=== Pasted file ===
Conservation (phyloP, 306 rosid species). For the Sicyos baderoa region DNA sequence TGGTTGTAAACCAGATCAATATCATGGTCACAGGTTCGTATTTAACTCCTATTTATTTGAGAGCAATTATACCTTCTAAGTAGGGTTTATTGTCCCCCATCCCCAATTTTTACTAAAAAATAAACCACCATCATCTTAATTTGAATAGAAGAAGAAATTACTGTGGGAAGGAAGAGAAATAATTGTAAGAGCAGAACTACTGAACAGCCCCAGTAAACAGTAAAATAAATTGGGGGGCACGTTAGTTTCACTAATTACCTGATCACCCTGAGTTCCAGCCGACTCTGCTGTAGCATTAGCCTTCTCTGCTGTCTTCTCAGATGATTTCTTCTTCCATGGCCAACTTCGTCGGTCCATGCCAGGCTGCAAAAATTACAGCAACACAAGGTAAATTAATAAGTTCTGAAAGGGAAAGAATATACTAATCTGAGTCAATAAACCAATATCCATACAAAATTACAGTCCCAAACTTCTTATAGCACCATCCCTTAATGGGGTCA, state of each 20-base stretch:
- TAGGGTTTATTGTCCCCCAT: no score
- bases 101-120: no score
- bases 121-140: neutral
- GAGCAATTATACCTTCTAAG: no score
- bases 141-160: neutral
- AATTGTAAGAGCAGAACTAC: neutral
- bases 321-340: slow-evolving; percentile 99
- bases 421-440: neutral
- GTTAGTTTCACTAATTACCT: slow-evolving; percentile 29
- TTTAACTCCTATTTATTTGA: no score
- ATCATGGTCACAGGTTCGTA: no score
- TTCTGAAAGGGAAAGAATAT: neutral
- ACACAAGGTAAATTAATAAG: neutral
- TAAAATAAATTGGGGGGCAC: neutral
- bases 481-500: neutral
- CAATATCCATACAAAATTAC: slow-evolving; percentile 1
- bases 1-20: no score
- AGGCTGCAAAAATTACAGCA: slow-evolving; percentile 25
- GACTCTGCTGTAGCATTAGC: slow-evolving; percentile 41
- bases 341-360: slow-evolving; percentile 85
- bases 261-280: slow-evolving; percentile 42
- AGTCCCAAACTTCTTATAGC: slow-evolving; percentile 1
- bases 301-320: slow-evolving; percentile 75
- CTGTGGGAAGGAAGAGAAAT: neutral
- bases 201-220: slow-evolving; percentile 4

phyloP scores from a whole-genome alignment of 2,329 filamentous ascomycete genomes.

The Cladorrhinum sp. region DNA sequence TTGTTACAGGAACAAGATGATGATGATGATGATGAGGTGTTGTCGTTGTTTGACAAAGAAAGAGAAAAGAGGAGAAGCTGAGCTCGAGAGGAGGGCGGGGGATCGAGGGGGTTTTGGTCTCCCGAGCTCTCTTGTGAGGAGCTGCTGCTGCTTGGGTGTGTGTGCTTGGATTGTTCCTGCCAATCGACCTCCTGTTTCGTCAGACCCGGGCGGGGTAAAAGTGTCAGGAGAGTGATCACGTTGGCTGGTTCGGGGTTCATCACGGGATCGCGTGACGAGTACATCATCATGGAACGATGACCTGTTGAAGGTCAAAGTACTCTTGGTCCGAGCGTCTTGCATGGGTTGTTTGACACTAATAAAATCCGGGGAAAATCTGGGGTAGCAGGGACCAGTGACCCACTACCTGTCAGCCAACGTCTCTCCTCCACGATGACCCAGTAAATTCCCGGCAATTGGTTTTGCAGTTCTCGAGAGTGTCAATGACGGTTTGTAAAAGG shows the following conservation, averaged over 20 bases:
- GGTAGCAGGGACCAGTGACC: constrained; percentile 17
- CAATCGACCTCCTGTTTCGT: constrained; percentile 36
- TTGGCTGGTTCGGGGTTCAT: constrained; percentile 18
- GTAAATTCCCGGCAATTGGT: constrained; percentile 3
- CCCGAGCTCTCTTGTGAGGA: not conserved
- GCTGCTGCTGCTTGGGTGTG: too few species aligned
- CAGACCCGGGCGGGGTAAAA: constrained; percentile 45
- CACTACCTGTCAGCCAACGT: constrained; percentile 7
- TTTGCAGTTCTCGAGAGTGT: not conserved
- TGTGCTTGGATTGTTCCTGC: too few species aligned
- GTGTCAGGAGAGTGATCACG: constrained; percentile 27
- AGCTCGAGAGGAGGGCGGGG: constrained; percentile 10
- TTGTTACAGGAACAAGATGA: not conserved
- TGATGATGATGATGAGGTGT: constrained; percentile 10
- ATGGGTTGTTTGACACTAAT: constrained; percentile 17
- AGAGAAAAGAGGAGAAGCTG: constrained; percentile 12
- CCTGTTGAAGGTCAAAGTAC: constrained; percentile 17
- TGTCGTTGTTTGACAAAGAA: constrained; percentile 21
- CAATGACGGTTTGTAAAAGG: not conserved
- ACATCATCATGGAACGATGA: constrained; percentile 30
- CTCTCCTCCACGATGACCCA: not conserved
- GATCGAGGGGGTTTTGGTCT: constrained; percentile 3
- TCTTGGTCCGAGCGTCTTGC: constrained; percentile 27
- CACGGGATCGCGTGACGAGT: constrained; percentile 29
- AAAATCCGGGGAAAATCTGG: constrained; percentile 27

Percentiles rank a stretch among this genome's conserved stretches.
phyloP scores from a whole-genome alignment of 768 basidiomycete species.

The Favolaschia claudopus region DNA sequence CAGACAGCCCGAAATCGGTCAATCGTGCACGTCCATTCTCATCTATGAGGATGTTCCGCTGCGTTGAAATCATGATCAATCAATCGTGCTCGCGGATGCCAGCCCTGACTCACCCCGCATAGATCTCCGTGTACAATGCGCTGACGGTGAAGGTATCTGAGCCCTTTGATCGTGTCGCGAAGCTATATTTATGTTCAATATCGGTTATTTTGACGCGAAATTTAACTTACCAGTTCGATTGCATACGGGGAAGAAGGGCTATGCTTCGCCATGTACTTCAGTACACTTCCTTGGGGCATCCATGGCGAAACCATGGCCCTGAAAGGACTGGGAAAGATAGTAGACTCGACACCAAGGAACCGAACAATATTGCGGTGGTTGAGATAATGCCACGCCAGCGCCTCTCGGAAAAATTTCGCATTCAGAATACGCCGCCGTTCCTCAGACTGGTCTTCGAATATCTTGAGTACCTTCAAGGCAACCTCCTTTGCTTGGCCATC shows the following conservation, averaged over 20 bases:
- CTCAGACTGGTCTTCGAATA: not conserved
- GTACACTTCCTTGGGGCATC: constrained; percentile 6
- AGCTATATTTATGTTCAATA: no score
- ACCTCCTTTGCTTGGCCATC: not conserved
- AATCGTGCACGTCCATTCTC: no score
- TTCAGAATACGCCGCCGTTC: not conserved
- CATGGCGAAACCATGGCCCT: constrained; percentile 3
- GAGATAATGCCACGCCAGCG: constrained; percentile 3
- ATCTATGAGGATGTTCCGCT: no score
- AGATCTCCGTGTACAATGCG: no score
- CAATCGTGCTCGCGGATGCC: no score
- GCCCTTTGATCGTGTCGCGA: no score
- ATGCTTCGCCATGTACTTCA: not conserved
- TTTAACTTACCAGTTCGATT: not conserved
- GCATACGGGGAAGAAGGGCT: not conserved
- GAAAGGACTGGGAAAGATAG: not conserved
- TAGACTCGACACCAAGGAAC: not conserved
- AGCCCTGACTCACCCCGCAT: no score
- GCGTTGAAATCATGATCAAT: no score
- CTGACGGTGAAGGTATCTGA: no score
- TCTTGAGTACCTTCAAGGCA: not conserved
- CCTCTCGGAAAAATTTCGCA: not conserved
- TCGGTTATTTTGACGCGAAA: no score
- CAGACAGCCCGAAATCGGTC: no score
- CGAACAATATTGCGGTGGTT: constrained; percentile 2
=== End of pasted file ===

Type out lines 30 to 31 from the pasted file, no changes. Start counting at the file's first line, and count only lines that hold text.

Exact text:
- CAATCGACCTCCTGTTTCGT: constrained; percentile 36
- TTGGCTGGTTCGGGGTTCAT: constrained; percentile 18